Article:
April 17, 1998
|Re:||Performance Measurements and Reporting Requirements for Operational Support Systems, Interconnection, and Operator Services and Directory Assistance|
I am pleased that the Commission is at long last responding to the requests from LCI, Comptel, and the National Association of Regulatory Utility Commissioners for a rulemaking on performance measures for operational support systems ("OSS") of incumbent local exchange carriers ("ILECs").
A primary objective of the Telecommunications Act of 1996 was to facilitate the emergence of competition for local communications services. The Act is designed to facilitate new entrants' use of different entry strategies, including resale, unbundled network elements, and facilities competition. Each of these strategies depends heavily on the computer systems, databases, and personnel of the ILECs. That's what "OSS" is all about.
Appropriate measurements and reporting requirements can be of considerable value in promoting successful access to OSS. This is an area where detail matters; significant disparities in any one of multiple areas of performance can seriously undermine the prospects for competition. For example, if a competitive local exchange carrier ("CLEC") can successfully order unbundled loops, ports, etc., but its new customers are less likely to be identified accurately in E911 databases, it is reasonable to expect that the CLEC may be impeded in its efforts to compete -- to say nothing of the untoward effects on the customers who do switch carriers. Or, if dial-tone service is cut over promptly from the ILEC to the CLEC, but interim number portability is commonly cut over at a different point in time, incoming calls will go astray, and again competition and consumers will suffer.
OSS measurements can capture these problems. They can assist ILECs in self-assessments, so that corrective actions can be taken before disputes arise. Alternatively, when disputes do arise, appropriate measurement data may make it easier to distinguish isolated incidents from recurrent problems.
I affirmatively support the notion of proposing guidelines or model rules instead of binding FCC rules, and I am grateful to Commissioner Powell for his leadership in advocating this approach. Guidelines express a spirit of partnership with the state commissions. This proceeding will establish a detailed record upon which the states and the FCC can proceed in a cooperative fashion. OSS measurement guidelines should enable states to act rapidly, as now is the time when such measurements will prove to be most useful.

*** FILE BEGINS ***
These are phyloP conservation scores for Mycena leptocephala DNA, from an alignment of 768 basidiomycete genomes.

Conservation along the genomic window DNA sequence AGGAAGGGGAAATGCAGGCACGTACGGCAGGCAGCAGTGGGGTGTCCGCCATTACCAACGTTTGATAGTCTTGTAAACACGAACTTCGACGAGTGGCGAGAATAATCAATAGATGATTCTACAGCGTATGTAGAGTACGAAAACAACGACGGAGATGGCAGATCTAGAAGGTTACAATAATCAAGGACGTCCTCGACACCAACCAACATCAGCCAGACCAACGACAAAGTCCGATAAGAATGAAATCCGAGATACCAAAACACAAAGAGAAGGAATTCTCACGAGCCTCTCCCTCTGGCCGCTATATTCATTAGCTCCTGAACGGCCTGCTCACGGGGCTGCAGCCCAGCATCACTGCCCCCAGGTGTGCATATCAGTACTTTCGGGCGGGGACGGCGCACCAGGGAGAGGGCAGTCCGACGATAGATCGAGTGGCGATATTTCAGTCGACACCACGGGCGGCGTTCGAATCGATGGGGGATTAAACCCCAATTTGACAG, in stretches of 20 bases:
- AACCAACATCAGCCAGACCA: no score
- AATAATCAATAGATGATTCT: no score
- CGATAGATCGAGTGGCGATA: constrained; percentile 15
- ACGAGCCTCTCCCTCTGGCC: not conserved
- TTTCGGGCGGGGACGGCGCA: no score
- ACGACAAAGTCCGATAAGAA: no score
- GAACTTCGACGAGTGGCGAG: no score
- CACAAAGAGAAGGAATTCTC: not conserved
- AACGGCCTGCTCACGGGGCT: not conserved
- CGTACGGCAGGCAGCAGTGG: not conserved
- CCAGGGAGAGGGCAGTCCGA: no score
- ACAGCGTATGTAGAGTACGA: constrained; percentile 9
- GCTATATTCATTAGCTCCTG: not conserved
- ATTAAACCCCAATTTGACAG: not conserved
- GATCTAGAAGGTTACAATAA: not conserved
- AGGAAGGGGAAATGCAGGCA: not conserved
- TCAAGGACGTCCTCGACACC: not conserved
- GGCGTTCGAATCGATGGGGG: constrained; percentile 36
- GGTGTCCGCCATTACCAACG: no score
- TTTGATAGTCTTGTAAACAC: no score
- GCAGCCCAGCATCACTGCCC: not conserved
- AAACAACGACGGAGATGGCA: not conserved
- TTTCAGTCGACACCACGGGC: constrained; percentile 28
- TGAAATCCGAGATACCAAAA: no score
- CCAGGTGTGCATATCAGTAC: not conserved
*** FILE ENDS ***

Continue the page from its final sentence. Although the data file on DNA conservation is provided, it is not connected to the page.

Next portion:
Measurement guidelines will enable the state commissions and the FCC to use a common framework to monitor what are, typically, regional rather than single-state systems and databases. Guidelines will also provide state commissions with the flexibility to address state-specific circumstances and needs.
It should be noted that we also have chosen at this time not to propose performance or technical standards. Carriers, in the first instance, and state commissions, in arbitrations or rulemakings, are free to establish minimum tolerance levels of performance as they see fit.
The approach we are taking today preserves this Commission's option to consider the need for national rules at a later time, if the record or experience evidences a need to do so. OSS performance, after all, is not just a matter of state interest. It relates to the national interest in promoting competition and, more particularly, to the ILECs' obligation, under federal law, to provide just, reasonable, and nondiscriminatory interconnection, unbundled network elements, and resale. But I am happy to undertake this task in a less prescriptive manner. I urge the state commissions to participate in this proceeding, separately or in combination, so that the resulting OSS measurement guidelines will be as useful as possible, and therefore likely to be widely adopted.
I also hope parties will suggest ways in which OSS performance data can be collected and evaluated on a comparative basis. In the absence of national rules for measurements and reporting, are there still means by which it will be possible to compare a carrier's performance in one state against its performance in another state? How about the performance of one carrier in one state against the performance of a different carrier in another state? Benchmarking can be a valuable way of identifying individual carriers' shortcomings. Would it make sense for OSS measurement reports to be filed with the FCC as well as with the state commissions? Or could another organization, such as NARUC, collect the data and benchmark OSS performance? I look forward to interested parties' comments on these issues.